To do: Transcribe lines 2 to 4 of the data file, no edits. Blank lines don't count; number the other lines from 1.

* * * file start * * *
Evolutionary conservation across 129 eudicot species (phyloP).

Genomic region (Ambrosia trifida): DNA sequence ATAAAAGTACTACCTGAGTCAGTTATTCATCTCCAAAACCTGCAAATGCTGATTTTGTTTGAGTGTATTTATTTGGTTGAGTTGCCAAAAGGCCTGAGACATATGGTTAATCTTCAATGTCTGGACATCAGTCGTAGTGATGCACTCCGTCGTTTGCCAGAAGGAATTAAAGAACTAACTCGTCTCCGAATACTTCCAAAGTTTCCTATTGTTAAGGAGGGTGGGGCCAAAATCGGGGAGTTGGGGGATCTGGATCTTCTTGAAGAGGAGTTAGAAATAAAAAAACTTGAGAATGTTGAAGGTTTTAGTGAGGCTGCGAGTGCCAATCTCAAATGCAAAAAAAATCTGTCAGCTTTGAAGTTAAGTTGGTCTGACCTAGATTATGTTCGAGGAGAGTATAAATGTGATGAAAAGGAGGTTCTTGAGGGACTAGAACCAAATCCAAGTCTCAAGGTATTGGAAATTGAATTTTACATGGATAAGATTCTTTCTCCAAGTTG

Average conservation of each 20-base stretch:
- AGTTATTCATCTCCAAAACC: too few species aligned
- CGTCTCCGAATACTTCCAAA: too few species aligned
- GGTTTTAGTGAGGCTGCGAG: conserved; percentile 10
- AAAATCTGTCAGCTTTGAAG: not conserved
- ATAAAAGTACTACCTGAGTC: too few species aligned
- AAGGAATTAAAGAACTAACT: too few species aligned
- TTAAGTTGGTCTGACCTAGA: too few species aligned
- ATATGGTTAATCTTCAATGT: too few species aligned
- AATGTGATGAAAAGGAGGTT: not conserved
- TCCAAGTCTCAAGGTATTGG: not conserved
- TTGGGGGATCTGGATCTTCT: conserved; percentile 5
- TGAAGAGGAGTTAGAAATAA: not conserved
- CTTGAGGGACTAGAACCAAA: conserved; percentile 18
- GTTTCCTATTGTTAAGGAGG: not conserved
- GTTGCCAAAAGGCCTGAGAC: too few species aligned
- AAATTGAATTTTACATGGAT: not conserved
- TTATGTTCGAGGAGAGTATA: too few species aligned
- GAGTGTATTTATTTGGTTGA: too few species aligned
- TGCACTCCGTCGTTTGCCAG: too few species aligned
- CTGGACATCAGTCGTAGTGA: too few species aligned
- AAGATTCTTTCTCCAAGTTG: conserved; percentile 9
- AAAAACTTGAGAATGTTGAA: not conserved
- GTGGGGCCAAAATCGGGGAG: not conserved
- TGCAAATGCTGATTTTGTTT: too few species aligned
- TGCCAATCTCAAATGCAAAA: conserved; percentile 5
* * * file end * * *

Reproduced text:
Genomic region (Ambrosia trifida): DNA sequence ATAAAAGTACTACCTGAGTCAGTTATTCATCTCCAAAACCTGCAAATGCTGATTTTGTTTGAGTGTATTTATTTGGTTGAGTTGCCAAAAGGCCTGAGACATATGGTTAATCTTCAATGTCTGGACATCAGTCGTAGTGATGCACTCCGTCGTTTGCCAGAAGGAATTAAAGAACTAACTCGTCTCCGAATACTTCCAAAGTTTCCTATTGTTAAGGAGGGTGGGGCCAAAATCGGGGAGTTGGGGGATCTGGATCTTCTTGAAGAGGAGTTAGAAATAAAAAAACTTGAGAATGTTGAAGGTTTTAGTGAGGCTGCGAGTGCCAATCTCAAATGCAAAAAAAATCTGTCAGCTTTGAAGTTAAGTTGGTCTGACCTAGATTATGTTCGAGGAGAGTATAAATGTGATGAAAAGGAGGTTCTTGAGGGACTAGAACCAAATCCAAGTCTCAAGGTATTGGAAATTGAATTTTACATGGATAAGATTCTTTCTCCAAGTTG

Average conservation of each 20-base stretch:
- AGTTATTCATCTCCAAAACC: too few species aligned